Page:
If the last couple weeks have been like a family get together—with music and laughing and stories and food—then this week was the soft hum of crickets after everyone has left.
Last Friday was Load Up Day, which was when all the staffers left to go to their centers. They all drove to Johnson City, Tennessee to pick up everything they would need to set up their centers. They walked through the main office to pick up paperwork, signs, polos, name tags, and more paperwork.
Then they received the vehicles they would be driving for the summer, vans and trucks, and drove to the warehouse. The warehouse became an assembly line for the vehicles to be loaded with all sorts of tools—power tools, ladders, safety equipment, and more. Then they picked up merchandise for volunteers, and each staff drove off to their counties throughout Central Appalachia.
After Load Up Day, the Story Gathering Team drove back to the Jonesville ASP center, where training had been, to spend the week with the center staff there. For most centers, this week was Setup Week. The staff prepared themselves and their centers for when volunteers will arrive next week. They visited homeowners, submitted projects to county health departments, organized offices, completed paperwork, and planned out evening gatherings.
But they also found time to rest before their summer begins. Rather than 7:15 devotions, they woke up for 8:30 meetings. Rather than leading Evening Gatherings, they followed hiking trails through beautiful Virginia land.
On Tuesday night, seven of us—the four center staffers and the three Story Gathering Interns—drove an hour to take a hike together. We walked along a delightful trail, over whistling creeks, and across precarious rocks. I was grateful for the chance it gave me to get to know the staff. They are studying things they’re passionate about, from architecture to German to Spanish to music. It was a gift to hear how working with ASP relates to their passions.
One staffer said that they’re studying architecture because they care about the built environment that affects how people live. With ASP, they can tend to people’s built environments. Another staffer said they had learned about how substandard housing can cause chronic stress. On one of her first times volunteering with ASP, she helped with improvements to a house where a grandmother was raising her grandchildren. At the end of the project, the grandmother said, “I love that my grandchildren can have their birthday parties here now.”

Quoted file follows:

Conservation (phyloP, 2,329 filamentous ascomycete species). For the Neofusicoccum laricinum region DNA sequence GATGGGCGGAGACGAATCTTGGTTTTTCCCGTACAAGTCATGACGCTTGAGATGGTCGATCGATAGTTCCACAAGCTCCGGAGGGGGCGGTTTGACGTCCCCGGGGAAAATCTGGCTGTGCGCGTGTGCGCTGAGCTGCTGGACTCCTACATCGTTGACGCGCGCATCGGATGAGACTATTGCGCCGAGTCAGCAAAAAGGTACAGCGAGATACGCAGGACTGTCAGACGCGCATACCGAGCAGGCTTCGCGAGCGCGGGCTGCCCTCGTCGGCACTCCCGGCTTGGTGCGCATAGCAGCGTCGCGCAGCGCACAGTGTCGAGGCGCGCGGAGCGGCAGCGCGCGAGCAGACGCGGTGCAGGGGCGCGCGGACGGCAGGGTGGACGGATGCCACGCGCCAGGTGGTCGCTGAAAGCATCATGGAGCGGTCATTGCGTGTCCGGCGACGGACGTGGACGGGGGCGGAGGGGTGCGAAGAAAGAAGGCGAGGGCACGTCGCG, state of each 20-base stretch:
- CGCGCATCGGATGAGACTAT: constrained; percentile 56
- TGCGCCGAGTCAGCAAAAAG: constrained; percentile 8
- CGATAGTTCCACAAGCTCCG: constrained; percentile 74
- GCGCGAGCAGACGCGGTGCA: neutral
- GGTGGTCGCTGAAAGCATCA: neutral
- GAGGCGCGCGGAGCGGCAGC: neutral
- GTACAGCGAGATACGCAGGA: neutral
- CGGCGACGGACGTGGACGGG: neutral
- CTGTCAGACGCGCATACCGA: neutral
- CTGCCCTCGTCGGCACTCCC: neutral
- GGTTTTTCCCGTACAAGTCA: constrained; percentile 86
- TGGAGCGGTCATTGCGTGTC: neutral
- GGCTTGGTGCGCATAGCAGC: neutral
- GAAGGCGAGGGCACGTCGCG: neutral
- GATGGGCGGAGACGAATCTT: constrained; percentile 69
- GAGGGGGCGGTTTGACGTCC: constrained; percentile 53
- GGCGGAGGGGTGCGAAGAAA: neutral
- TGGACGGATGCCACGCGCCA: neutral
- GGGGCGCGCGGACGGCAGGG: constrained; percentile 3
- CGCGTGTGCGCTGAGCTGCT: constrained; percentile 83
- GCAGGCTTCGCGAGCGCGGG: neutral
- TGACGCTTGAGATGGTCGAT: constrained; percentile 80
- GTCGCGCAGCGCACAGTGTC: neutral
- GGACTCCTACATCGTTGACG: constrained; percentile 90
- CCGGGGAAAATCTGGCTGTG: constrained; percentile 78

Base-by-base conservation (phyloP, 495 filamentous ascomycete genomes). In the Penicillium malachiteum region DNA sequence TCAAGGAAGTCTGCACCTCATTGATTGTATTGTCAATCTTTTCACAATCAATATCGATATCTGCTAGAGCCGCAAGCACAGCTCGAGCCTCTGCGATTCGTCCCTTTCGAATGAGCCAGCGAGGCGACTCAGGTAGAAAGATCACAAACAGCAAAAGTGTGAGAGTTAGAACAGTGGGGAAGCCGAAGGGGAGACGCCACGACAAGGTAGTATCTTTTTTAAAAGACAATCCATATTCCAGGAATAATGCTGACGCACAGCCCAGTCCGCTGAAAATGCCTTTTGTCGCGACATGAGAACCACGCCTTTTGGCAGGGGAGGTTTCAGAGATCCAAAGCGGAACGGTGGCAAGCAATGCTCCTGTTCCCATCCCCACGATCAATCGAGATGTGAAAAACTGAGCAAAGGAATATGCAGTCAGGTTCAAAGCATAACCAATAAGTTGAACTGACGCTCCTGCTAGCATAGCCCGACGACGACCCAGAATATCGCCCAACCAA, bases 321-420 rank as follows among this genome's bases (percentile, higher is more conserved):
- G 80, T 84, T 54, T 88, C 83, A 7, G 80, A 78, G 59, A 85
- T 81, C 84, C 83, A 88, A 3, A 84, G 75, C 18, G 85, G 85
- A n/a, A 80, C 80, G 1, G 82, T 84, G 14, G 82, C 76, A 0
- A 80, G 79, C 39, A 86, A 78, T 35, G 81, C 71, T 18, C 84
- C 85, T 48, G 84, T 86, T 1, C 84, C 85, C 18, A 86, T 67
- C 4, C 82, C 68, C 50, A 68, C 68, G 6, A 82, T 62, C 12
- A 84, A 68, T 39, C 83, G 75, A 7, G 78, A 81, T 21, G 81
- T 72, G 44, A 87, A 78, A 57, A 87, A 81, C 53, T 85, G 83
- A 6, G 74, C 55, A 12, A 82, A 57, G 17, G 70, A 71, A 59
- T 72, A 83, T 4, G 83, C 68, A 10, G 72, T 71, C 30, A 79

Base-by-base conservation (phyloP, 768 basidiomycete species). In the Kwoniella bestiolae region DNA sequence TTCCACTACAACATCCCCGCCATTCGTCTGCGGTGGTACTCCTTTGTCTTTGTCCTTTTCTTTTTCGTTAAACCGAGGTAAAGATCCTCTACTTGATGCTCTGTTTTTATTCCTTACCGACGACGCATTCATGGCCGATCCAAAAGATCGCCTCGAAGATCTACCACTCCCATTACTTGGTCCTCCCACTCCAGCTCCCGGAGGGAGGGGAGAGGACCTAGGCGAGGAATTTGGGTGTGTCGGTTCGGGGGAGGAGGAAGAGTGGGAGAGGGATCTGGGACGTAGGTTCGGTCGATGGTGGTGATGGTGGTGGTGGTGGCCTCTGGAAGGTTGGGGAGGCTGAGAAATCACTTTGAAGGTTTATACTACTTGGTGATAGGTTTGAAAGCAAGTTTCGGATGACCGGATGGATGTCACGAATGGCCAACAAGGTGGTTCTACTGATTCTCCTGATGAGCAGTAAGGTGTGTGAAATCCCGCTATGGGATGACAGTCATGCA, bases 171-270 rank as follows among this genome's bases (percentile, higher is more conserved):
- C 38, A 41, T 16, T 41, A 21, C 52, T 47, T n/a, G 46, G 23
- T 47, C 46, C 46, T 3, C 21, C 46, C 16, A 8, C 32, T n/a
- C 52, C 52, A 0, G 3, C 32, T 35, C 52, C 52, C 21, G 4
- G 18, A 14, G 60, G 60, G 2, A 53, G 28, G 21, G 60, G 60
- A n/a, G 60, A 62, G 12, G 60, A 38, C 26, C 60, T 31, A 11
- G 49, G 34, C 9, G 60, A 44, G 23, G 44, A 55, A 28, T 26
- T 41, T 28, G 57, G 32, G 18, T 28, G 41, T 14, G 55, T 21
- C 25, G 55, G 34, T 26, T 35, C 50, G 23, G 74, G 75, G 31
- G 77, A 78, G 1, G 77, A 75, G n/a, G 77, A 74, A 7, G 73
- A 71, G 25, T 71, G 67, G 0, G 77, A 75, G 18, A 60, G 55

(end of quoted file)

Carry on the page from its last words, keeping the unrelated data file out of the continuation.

The hike ended at a swimming hole known as “The Devil’s Bathtub.” About fifteen feet deep, it collects water before a twirling trickle carries the water down the creek. Several of us decided a swim would be a nice cool down after the steamy hike. It was colder than we could have guessed. After I jumped in feet first, I launched myself up and out of the water. I scampered out of the water and gasped for warm air. Of course, after we caught our breath, we jumped in again. It was a thrill we didn’t want to experience only once.
It seemed to me like this week was a good deep breath for the staffers before jumping into the deep end of the summer. Of course, they can’t wait to be leading the centers and serving people, but it will be busy. They’ll be coming up for air occasionally, with hikes and days off and hammock naps, but those will be short breaths. This week gave them the chance to take a deep breath of rest.
Another day was full of rain, which meant the staffers worked on paperwork all day. After I made myself some lunch at the main building, I walked outside and down the steps that lead to one of the dormitory buildings. Luckily most of the walk was under an overhang of some sort. Then, all of a sudden, a streak of orange flew through the corner of my eye. I looked over and saw the upright tail of what could only have been a fox. I didn’t know if I believed my eyes. And before I could decide whether I did, it had raced into the woods. Whatever it was, it brightened my day with its audacious orange coat.
I found a chair under a deck that overlooks the woods around the center. I sat down to start working on this blog. After sitting there for a while, the corner of my eye was startled yet again. A flaming orange beak had glided out of the rain, joining me under the overhang not eight feet away. By then I had recognized what kind of bird it was. Now, I’m sad to say I do not know my birds. Most of the time, feathers and chirps aren’t enough for me to know what I’m looking at. But this was an easy one. Its raging red feathers called out its own name before I could think about it. The cardinal sat there, not eight feet away, for a good while. I assume it was the quiet of being out of the rain that kept it comfortable.
Setup Week reminded me to slow down and look around. Of course, the rest of the Story Gathering Interns and myself had work to do this week. We edited pictures, interviewed staff and homeowners, posted on social media, planned out our travel schedule, and wrote blogs. But we also had the chance to hang out with the Jonesville staff and rest.
The slowed pace allowed me to appreciate the place around me—the animals, the hills, the plants, the people—that I sometimes forget to notice. It reminded me why people want to keep living here even when things are tough: because it’s a beautiful place, full of deep breaths and startling streaks of orange.
Story Gathering Intern